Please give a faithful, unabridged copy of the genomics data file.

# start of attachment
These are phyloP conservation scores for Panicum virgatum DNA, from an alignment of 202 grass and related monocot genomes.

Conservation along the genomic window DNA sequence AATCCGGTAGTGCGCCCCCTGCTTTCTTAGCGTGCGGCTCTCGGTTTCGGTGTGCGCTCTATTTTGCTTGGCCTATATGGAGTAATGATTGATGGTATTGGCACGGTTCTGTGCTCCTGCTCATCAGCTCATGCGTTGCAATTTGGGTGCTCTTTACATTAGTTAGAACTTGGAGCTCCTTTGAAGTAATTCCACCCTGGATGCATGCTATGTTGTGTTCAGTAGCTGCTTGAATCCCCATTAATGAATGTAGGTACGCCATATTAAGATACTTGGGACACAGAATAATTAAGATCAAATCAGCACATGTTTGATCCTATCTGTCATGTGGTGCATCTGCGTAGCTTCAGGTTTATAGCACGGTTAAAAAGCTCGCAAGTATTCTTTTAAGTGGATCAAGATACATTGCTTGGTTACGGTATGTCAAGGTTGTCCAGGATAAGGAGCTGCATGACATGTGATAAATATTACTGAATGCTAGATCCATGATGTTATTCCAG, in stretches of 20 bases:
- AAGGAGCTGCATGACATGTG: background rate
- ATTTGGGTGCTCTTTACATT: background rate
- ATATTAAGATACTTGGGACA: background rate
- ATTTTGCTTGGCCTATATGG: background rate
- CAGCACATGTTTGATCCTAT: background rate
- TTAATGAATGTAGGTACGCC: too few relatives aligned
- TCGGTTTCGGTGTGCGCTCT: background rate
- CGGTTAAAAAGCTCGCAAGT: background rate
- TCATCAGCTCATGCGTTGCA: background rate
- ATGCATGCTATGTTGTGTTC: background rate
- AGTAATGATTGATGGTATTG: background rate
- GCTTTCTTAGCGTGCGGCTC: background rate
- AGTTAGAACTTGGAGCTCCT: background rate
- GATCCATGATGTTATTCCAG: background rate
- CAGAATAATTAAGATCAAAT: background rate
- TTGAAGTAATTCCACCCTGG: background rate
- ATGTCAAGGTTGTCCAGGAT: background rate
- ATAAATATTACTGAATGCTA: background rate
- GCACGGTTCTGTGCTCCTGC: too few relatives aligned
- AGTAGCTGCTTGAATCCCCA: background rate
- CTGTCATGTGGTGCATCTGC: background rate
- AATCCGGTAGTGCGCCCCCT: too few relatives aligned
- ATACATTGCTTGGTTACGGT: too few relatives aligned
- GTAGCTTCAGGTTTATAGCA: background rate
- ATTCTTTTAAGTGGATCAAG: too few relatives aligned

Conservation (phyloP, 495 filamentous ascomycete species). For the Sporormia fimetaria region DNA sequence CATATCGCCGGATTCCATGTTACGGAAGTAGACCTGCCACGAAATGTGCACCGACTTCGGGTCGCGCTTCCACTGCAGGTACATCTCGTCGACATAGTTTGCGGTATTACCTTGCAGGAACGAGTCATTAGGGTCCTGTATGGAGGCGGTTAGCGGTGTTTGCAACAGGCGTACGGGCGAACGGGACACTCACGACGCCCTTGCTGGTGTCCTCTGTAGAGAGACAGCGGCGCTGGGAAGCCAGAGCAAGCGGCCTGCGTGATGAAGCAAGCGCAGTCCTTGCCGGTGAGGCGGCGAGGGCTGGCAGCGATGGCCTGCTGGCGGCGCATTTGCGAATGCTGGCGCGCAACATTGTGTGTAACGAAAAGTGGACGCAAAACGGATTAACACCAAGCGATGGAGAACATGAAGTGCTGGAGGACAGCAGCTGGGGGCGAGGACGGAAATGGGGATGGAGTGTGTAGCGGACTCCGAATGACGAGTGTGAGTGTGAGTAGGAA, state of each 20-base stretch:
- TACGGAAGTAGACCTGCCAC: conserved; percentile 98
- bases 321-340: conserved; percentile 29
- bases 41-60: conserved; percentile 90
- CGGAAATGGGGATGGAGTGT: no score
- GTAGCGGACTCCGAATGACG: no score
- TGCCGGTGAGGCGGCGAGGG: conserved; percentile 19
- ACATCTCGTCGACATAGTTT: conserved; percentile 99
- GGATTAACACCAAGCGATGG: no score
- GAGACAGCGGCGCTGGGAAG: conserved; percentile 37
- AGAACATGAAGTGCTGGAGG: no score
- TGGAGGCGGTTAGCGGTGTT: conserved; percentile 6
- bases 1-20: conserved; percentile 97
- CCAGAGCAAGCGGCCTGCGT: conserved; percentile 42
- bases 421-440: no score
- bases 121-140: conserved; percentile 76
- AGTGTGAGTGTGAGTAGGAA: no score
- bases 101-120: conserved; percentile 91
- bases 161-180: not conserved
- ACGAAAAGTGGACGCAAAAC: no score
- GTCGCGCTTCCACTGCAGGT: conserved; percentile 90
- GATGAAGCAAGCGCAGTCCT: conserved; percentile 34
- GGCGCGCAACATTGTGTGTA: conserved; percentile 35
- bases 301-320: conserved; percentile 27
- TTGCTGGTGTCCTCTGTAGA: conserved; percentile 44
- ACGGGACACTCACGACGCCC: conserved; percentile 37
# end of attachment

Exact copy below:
These are phyloP conservation scores for Panicum virgatum DNA, from an alignment of 202 grass and related monocot genomes.

Conservation along the genomic window DNA sequence AATCCGGTAGTGCGCCCCCTGCTTTCTTAGCGTGCGGCTCTCGGTTTCGGTGTGCGCTCTATTTTGCTTGGCCTATATGGAGTAATGATTGATGGTATTGGCACGGTTCTGTGCTCCTGCTCATCAGCTCATGCGTTGCAATTTGGGTGCTCTTTACATTAGTTAGAACTTGGAGCTCCTTTGAAGTAATTCCACCCTGGATGCATGCTATGTTGTGTTCAGTAGCTGCTTGAATCCCCATTAATGAATGTAGGTACGCCATATTAAGATACTTGGGACACAGAATAATTAAGATCAAATCAGCACATGTTTGATCCTATCTGTCATGTGGTGCATCTGCGTAGCTTCAGGTTTATAGCACGGTTAAAAAGCTCGCAAGTATTCTTTTAAGTGGATCAAGATACATTGCTTGGTTACGGTATGTCAAGGTTGTCCAGGATAAGGAGCTGCATGACATGTGATAAATATTACTGAATGCTAGATCCATGATGTTATTCCAG, in stretches of 20 bases:
- AAGGAGCTGCATGACATGTG: background rate
- ATTTGGGTGCTCTTTACATT: background rate
- ATATTAAGATACTTGGGACA: background rate
- ATTTTGCTTGGCCTATATGG: background rate
- CAGCACATGTTTGATCCTAT: background rate
- TTAATGAATGTAGGTACGCC: too few relatives aligned
- TCGGTTTCGGTGTGCGCTCT: background rate
- CGGTTAAAAAGCTCGCAAGT: background rate
- TCATCAGCTCATGCGTTGCA: background rate
- ATGCATGCTATGTTGTGTTC: background rate
- AGTAATGATTGATGGTATTG: background rate
- GCTTTCTTAGCGTGCGGCTC: background rate
- AGTTAGAACTTGGAGCTCCT: background rate
- GATCCATGATGTTATTCCAG: background rate
- CAGAATAATTAAGATCAAAT: background rate
- TTGAAGTAATTCCACCCTGG: background rate
- ATGTCAAGGTTGTCCAGGAT: background rate
- ATAAATATTACTGAATGCTA: background rate
- GCACGGTTCTGTGCTCCTGC: too few relatives aligned
- AGTAGCTGCTTGAATCCCCA: background rate
- CTGTCATGTGGTGCATCTGC: background rate
- AATCCGGTAGTGCGCCCCCT: too few relatives aligned
- ATACATTGCTTGGTTACGGT: too few relatives aligned
- GTAGCTTCAGGTTTATAGCA: background rate
- ATTCTTTTAAGTGGATCAAG: too few relatives aligned

Conservation (phyloP, 495 filamentous ascomycete species). For the Sporormia fimetaria region DNA sequence CATATCGCCGGATTCCATGTTACGGAAGTAGACCTGCCACGAAATGTGCACCGACTTCGGGTCGCGCTTCCACTGCAGGTACATCTCGTCGACATAGTTTGCGGTATTACCTTGCAGGAACGAGTCATTAGGGTCCTGTATGGAGGCGGTTAGCGGTGTTTGCAACAGGCGTACGGGCGAACGGGACACTCACGACGCCCTTGCTGGTGTCCTCTGTAGAGAGACAGCGGCGCTGGGAAGCCAGAGCAAGCGGCCTGCGTGATGAAGCAAGCGCAGTCCTTGCCGGTGAGGCGGCGAGGGCTGGCAGCGATGGCCTGCTGGCGGCGCATTTGCGAATGCTGGCGCGCAACATTGTGTGTAACGAAAAGTGGACGCAAAACGGATTAACACCAAGCGATGGAGAACATGAAGTGCTGGAGGACAGCAGCTGGGGGCGAGGACGGAAATGGGGATGGAGTGTGTAGCGGACTCCGAATGACGAGTGTGAGTGTGAGTAGGAA, state of each 20-base stretch:
- TACGGAAGTAGACCTGCCAC: conserved; percentile 98
- bases 321-340: conserved; percentile 29
- bases 41-60: conserved; percentile 90
- CGGAAATGGGGATGGAGTGT: no score
- GTAGCGGACTCCGAATGACG: no score
- TGCCGGTGAGGCGGCGAGGG: conserved; percentile 19
- ACATCTCGTCGACATAGTTT: conserved; percentile 99
- GGATTAACACCAAGCGATGG: no score
- GAGACAGCGGCGCTGGGAAG: conserved; percentile 37
- AGAACATGAAGTGCTGGAGG: no score
- TGGAGGCGGTTAGCGGTGTT: conserved; percentile 6
- bases 1-20: conserved; percentile 97
- CCAGAGCAAGCGGCCTGCGT: conserved; percentile 42
- bases 421-440: no score
- bases 121-140: conserved; percentile 76
- AGTGTGAGTGTGAGTAGGAA: no score
- bases 101-120: conserved; percentile 91
- bases 161-180: not conserved
- ACGAAAAGTGGACGCAAAAC: no score
- GTCGCGCTTCCACTGCAGGT: conserved; percentile 90
- GATGAAGCAAGCGCAGTCCT: conserved; percentile 34
- GGCGCGCAACATTGTGTGTA: conserved; percentile 35
- bases 301-320: conserved; percentile 27
- TTGCTGGTGTCCTCTGTAGA: conserved; percentile 44
- ACGGGACACTCACGACGCCC: conserved; percentile 37